People with heart disease who live alone tend to die sooner than those sharing their home with others, according to an international study that looked at more than 44,000 people.
Previous studies have linked social isolation to everything from heart attacks to weakened immune systems, but the current study, published in the Archives of Internal Medicine, focused specifically on people with known heart disease or at very high risk for it.
Reasons for the difference remain unclear, but lead researcher Deepak Bhatt said access to regular medical care might be involved.
"Patients living alone may have more difficulty getting their medications refilled and taking them regularly," Bhatt, at Harvard Medical School in Boston, told Reuters Health.
"They also don't have anyone at home to call the doctor's office or emergency room if they are not looking well."
The study included more than 44,000 people, all aged 45 or older, from multiple countries across the globe.
Over the four years the study lasted, 7.7 percent of participants younger than 65 who lived on their own died, compared to just 5.7 percent of those who didn't live alone.
The gap was smaller for people aged 66 to 80, but it remained statistically reliable even after accounting for age, sex, employment, ethnicity and country. The living situation of those over 80, however, wasn't tied to death rates.
Bhatt and his team speculated that in people under 80, living alone could signal psychological and social problems like job strain or loneliness. In contrast, very old people who live on their own may be healthier and more independent than those who don't.
Whatever the explanation, Bhatt said cardiologists should routinely ask their patients if they live alone.
"If the answer is yes, that might be a red flag and they should make sure the patients have a way to get their medicine regularly," he said.
Meanwhile, patients who live alone should think twice before ignoring changes that might be a sign of health problems.
"May times people just adapt to their circumstances. Perhaps just lower your threshold a little bit and realize it's better to call (the doctor) than not to call."
But that might not be the whole story, he acknowledged.
"Other mechanisms by which living alone could increase cardiac risk have to do with possible social isolation and loneliness, and these are more challenging to fix," he said.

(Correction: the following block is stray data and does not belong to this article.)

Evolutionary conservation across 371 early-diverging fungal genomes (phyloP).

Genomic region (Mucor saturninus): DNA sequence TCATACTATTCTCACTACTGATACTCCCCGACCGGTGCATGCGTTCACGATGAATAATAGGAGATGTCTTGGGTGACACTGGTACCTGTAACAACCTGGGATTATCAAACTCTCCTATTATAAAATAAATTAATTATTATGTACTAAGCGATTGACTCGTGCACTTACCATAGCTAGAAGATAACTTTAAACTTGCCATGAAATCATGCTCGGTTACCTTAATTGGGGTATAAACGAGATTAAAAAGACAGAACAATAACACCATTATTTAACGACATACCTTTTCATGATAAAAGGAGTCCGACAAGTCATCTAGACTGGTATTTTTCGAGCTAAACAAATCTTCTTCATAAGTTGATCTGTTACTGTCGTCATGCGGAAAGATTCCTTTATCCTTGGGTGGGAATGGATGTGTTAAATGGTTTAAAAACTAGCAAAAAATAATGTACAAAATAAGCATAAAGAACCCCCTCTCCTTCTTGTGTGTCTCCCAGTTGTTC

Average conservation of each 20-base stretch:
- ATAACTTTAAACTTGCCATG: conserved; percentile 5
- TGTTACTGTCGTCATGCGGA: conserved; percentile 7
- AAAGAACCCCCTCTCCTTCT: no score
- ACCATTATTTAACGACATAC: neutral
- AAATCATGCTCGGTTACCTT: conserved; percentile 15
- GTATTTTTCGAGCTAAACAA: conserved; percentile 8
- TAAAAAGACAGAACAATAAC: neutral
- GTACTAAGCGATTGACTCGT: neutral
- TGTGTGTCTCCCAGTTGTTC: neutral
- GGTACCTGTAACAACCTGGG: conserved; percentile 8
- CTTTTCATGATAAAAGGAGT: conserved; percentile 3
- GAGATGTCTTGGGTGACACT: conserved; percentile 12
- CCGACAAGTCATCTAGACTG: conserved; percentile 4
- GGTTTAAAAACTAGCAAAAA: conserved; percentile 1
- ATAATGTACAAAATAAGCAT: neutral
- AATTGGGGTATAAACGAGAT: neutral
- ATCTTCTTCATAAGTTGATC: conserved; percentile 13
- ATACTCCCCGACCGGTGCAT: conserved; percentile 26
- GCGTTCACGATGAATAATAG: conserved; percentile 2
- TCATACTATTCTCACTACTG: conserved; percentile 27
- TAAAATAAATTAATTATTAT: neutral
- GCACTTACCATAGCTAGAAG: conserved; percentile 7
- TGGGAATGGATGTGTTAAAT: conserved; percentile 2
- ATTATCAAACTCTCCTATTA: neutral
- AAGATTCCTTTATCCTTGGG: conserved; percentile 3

Indeed, another report published along with Bhatt's shows that older people who felt lonely had more difficulty performing basic tasks of daily living and died younger than those who didn't feel alone. SOURCE: http://bit.ly/KgcRnj
Government study provides strongest evidence of cell phone health effects
The reason for the high-level threat in the area is the presence there of Aedes aegypti mosquitoes, which carry the Zika virus that health authorities say causes birth defects in newborns
Three-day African Utility Week conference begins in South African city of Cape Town
More than two thousand activists came together to close an opencast coal mine in Germany.
New federal rules unveiled on Thursday will tackle the release of the greenhouse gas methane from oil wells and equipment as part of an effort to fight climate change.
At least five reef islands in the remote Solomon Islands have been lost completely to sea level rise and coastal erosion
Heads of UN, Work Bank lay out vision to deal with climate change
Turkish environment minister signs historic agreement in New York against taking action against climate change
Human defense mechanisms could be disrupted by the presence of a class of organic pollutants in fish and other food, according to new research.
'The time has come to treat childhood stunting as a development and an economic emergency,' World Bank Group head says
Obese population hits all-time high with a new studying finding that obesity can be predicted in babies
New research factors in collapsing Antarctic ice sheet that could double the sea-level rise to two metres by 2100 if emissions are not cut
Temperatures in the first two months of 2016 followed a year that broke 'all previous records by a wide margin'
Researchers at MIT may have made an important breakthrough in the fight against Alzheimer’s Disease.
Human immune system could be steered towards fighting cancerous tumors, researchers find
Data released on UN world wildlife day shows overall population is still falling despite a recent reduction in levels of poaching for ivory